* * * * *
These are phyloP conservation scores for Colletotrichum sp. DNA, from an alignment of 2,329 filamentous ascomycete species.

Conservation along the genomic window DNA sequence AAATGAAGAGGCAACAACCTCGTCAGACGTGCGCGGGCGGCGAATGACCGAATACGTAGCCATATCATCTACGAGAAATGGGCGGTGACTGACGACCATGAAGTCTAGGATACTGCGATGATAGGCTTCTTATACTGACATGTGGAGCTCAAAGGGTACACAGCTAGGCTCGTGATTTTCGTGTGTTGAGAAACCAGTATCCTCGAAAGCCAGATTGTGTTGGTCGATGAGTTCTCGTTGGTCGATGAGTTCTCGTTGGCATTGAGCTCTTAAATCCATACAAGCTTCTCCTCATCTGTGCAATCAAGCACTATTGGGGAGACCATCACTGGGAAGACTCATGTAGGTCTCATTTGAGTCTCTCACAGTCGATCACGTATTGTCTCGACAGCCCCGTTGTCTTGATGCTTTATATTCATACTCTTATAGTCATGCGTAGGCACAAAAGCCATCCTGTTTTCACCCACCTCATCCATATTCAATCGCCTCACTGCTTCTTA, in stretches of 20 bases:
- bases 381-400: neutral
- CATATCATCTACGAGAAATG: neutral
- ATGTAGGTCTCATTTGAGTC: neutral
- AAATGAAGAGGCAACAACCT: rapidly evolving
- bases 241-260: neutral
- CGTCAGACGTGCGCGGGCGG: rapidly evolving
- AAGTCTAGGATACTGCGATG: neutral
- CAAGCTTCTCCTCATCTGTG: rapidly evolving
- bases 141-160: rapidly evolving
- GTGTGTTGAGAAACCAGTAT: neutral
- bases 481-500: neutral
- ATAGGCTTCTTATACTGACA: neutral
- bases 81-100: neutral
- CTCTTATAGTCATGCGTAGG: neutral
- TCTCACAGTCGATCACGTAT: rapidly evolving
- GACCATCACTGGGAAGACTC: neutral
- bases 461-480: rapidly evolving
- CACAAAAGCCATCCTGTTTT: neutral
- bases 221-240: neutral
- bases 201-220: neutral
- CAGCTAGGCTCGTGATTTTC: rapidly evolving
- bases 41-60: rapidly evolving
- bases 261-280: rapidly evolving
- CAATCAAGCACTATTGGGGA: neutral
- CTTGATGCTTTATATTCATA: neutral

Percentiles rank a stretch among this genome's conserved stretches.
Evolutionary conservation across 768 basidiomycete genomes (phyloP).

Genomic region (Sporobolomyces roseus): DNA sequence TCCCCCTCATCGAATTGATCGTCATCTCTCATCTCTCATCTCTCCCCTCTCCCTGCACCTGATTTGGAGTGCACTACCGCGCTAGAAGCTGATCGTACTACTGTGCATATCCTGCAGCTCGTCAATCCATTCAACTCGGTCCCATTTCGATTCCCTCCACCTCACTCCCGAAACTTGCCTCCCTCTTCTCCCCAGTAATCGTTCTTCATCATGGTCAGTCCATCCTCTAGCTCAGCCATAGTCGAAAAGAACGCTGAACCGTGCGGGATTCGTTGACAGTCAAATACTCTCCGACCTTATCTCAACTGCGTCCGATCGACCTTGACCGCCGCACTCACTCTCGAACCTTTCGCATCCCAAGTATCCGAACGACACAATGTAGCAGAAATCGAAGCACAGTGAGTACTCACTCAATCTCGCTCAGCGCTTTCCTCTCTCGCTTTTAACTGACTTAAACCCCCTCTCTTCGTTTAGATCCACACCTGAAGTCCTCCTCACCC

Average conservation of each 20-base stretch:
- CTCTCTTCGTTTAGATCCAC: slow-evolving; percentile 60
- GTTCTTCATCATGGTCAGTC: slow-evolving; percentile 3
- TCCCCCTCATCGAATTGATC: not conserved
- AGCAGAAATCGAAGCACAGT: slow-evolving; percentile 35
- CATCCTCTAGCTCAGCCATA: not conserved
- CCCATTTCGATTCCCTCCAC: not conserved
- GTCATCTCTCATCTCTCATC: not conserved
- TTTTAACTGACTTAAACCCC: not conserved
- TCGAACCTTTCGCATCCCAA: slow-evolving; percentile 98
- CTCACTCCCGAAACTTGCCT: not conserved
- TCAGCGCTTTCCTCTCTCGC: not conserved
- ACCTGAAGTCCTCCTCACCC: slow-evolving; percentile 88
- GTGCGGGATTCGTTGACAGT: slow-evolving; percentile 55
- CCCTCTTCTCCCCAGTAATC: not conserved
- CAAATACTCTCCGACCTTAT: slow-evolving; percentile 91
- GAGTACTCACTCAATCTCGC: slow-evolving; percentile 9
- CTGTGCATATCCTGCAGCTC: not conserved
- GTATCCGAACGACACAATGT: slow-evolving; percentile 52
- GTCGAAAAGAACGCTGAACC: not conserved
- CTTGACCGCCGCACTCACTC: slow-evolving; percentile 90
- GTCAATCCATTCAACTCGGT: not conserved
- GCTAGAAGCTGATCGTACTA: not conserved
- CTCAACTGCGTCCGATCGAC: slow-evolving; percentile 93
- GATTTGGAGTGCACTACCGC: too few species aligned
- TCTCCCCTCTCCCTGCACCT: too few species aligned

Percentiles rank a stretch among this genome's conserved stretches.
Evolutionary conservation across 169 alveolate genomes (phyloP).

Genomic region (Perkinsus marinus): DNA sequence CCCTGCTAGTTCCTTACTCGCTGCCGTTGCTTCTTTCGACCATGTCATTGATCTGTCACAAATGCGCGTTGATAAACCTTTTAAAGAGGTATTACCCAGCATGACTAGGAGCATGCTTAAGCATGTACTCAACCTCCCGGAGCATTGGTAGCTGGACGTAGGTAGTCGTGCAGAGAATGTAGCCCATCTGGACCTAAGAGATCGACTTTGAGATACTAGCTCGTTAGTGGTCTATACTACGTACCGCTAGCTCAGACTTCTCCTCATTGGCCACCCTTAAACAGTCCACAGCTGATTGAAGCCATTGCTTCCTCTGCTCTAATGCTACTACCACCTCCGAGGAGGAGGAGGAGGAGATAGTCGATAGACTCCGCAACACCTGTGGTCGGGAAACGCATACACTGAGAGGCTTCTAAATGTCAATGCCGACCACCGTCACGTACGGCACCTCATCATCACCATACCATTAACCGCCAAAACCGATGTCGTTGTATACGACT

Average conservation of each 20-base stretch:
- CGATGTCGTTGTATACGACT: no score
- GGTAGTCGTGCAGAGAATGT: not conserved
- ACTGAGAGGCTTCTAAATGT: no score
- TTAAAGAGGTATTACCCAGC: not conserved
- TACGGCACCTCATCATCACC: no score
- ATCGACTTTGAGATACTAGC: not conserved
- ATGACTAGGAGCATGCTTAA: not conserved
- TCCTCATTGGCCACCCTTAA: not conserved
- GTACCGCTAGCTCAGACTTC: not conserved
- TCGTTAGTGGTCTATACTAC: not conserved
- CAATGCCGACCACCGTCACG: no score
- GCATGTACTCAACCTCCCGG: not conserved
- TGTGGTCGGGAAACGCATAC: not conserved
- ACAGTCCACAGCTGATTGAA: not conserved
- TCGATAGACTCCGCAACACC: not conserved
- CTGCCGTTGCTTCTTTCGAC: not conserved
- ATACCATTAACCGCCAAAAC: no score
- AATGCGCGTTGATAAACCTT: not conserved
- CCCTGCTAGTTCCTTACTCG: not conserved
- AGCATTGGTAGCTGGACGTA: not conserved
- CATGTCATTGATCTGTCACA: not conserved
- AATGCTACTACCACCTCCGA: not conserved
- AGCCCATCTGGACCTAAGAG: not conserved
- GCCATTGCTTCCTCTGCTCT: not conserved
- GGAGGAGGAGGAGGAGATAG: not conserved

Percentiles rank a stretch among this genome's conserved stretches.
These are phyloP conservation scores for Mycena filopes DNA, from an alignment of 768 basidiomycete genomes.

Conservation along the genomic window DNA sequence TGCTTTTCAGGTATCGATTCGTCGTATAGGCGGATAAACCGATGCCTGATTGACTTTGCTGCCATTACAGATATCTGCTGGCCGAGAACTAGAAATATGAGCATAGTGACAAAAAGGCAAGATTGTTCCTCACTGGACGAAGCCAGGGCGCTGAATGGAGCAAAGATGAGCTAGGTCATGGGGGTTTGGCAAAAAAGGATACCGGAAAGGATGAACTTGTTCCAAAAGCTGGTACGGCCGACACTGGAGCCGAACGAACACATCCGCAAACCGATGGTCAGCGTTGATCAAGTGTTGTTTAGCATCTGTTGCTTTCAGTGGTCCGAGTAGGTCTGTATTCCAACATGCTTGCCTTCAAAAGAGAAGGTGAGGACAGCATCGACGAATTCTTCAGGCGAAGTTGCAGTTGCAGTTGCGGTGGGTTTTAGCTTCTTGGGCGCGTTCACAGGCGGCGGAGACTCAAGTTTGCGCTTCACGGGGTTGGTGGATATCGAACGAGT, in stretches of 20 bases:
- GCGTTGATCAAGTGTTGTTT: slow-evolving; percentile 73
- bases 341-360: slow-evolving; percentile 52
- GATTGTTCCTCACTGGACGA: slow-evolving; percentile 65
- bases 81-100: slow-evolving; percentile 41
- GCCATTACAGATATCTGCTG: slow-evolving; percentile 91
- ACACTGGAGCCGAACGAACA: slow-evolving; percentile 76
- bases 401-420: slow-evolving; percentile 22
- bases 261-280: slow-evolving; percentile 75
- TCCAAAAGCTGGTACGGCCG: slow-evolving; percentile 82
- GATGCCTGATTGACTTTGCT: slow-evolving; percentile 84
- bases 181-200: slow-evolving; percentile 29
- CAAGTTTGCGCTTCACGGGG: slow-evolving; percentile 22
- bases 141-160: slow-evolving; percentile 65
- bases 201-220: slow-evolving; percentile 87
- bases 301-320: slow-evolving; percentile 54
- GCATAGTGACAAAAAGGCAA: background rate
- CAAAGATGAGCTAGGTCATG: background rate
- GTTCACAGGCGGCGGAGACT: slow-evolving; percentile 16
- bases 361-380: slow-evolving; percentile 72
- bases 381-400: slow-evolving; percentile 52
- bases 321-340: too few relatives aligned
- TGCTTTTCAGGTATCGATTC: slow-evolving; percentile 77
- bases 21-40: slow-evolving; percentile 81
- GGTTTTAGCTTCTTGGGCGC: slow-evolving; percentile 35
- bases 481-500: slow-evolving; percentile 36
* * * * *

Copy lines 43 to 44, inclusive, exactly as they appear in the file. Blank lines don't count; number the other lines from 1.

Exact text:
- ACCTGAAGTCCTCCTCACCC: slow-evolving; percentile 88
- GTGCGGGATTCGTTGACAGT: slow-evolving; percentile 55